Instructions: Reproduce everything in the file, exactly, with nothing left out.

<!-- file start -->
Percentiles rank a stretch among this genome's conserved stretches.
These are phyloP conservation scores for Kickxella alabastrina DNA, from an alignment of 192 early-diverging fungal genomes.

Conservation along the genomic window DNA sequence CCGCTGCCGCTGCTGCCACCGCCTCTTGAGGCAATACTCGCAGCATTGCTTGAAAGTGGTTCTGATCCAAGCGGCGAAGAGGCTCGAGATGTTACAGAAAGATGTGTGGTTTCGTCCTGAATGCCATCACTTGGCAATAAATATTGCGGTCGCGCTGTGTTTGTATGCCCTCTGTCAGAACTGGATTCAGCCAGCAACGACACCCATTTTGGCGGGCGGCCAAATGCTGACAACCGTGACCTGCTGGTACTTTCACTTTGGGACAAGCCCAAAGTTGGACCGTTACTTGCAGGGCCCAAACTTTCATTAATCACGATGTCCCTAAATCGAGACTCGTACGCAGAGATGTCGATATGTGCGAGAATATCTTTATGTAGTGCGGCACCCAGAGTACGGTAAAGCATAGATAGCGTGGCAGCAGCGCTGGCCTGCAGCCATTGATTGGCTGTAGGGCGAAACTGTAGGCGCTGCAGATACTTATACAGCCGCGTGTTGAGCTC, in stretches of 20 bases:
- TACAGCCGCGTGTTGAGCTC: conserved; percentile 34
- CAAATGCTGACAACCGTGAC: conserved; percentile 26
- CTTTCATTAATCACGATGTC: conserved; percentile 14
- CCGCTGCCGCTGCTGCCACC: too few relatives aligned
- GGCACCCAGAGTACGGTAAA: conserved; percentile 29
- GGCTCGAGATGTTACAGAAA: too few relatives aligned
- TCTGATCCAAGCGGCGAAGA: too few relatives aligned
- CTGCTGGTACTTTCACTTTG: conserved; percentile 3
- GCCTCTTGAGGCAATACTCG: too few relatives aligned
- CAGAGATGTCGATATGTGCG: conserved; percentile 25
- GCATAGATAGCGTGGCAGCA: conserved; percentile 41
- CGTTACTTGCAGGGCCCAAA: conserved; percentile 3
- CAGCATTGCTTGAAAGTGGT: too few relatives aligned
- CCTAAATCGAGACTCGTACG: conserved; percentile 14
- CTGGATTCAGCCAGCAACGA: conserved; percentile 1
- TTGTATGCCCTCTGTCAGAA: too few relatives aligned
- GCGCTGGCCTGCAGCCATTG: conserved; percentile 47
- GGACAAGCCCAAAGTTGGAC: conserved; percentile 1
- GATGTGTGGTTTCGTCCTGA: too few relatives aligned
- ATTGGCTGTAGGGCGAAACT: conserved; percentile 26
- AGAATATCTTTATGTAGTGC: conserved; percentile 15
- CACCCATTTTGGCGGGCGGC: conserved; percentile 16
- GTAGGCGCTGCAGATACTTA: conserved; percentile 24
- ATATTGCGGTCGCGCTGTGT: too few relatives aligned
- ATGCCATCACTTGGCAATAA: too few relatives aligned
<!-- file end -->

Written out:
Percentiles rank a stretch among this genome's conserved stretches.
These are phyloP conservation scores for Kickxella alabastrina DNA, from an alignment of 192 early-diverging fungal genomes.

Conservation along the genomic window DNA sequence CCGCTGCCGCTGCTGCCACCGCCTCTTGAGGCAATACTCGCAGCATTGCTTGAAAGTGGTTCTGATCCAAGCGGCGAAGAGGCTCGAGATGTTACAGAAAGATGTGTGGTTTCGTCCTGAATGCCATCACTTGGCAATAAATATTGCGGTCGCGCTGTGTTTGTATGCCCTCTGTCAGAACTGGATTCAGCCAGCAACGACACCCATTTTGGCGGGCGGCCAAATGCTGACAACCGTGACCTGCTGGTACTTTCACTTTGGGACAAGCCCAAAGTTGGACCGTTACTTGCAGGGCCCAAACTTTCATTAATCACGATGTCCCTAAATCGAGACTCGTACGCAGAGATGTCGATATGTGCGAGAATATCTTTATGTAGTGCGGCACCCAGAGTACGGTAAAGCATAGATAGCGTGGCAGCAGCGCTGGCCTGCAGCCATTGATTGGCTGTAGGGCGAAACTGTAGGCGCTGCAGATACTTATACAGCCGCGTGTTGAGCTC, in stretches of 20 bases:
- TACAGCCGCGTGTTGAGCTC: conserved; percentile 34
- CAAATGCTGACAACCGTGAC: conserved; percentile 26
- CTTTCATTAATCACGATGTC: conserved; percentile 14
- CCGCTGCCGCTGCTGCCACC: too few relatives aligned
- GGCACCCAGAGTACGGTAAA: conserved; percentile 29
- GGCTCGAGATGTTACAGAAA: too few relatives aligned
- TCTGATCCAAGCGGCGAAGA: too few relatives aligned
- CTGCTGGTACTTTCACTTTG: conserved; percentile 3
- GCCTCTTGAGGCAATACTCG: too few relatives aligned
- CAGAGATGTCGATATGTGCG: conserved; percentile 25
- GCATAGATAGCGTGGCAGCA: conserved; percentile 41
- CGTTACTTGCAGGGCCCAAA: conserved; percentile 3
- CAGCATTGCTTGAAAGTGGT: too few relatives aligned
- CCTAAATCGAGACTCGTACG: conserved; percentile 14
- CTGGATTCAGCCAGCAACGA: conserved; percentile 1
- TTGTATGCCCTCTGTCAGAA: too few relatives aligned
- GCGCTGGCCTGCAGCCATTG: conserved; percentile 47
- GGACAAGCCCAAAGTTGGAC: conserved; percentile 1
- GATGTGTGGTTTCGTCCTGA: too few relatives aligned
- ATTGGCTGTAGGGCGAAACT: conserved; percentile 26
- AGAATATCTTTATGTAGTGC: conserved; percentile 15
- CACCCATTTTGGCGGGCGGC: conserved; percentile 16
- GTAGGCGCTGCAGATACTTA: conserved; percentile 24
- ATATTGCGGTCGCGCTGTGT: too few relatives aligned
- ATGCCATCACTTGGCAATAA: too few relatives aligned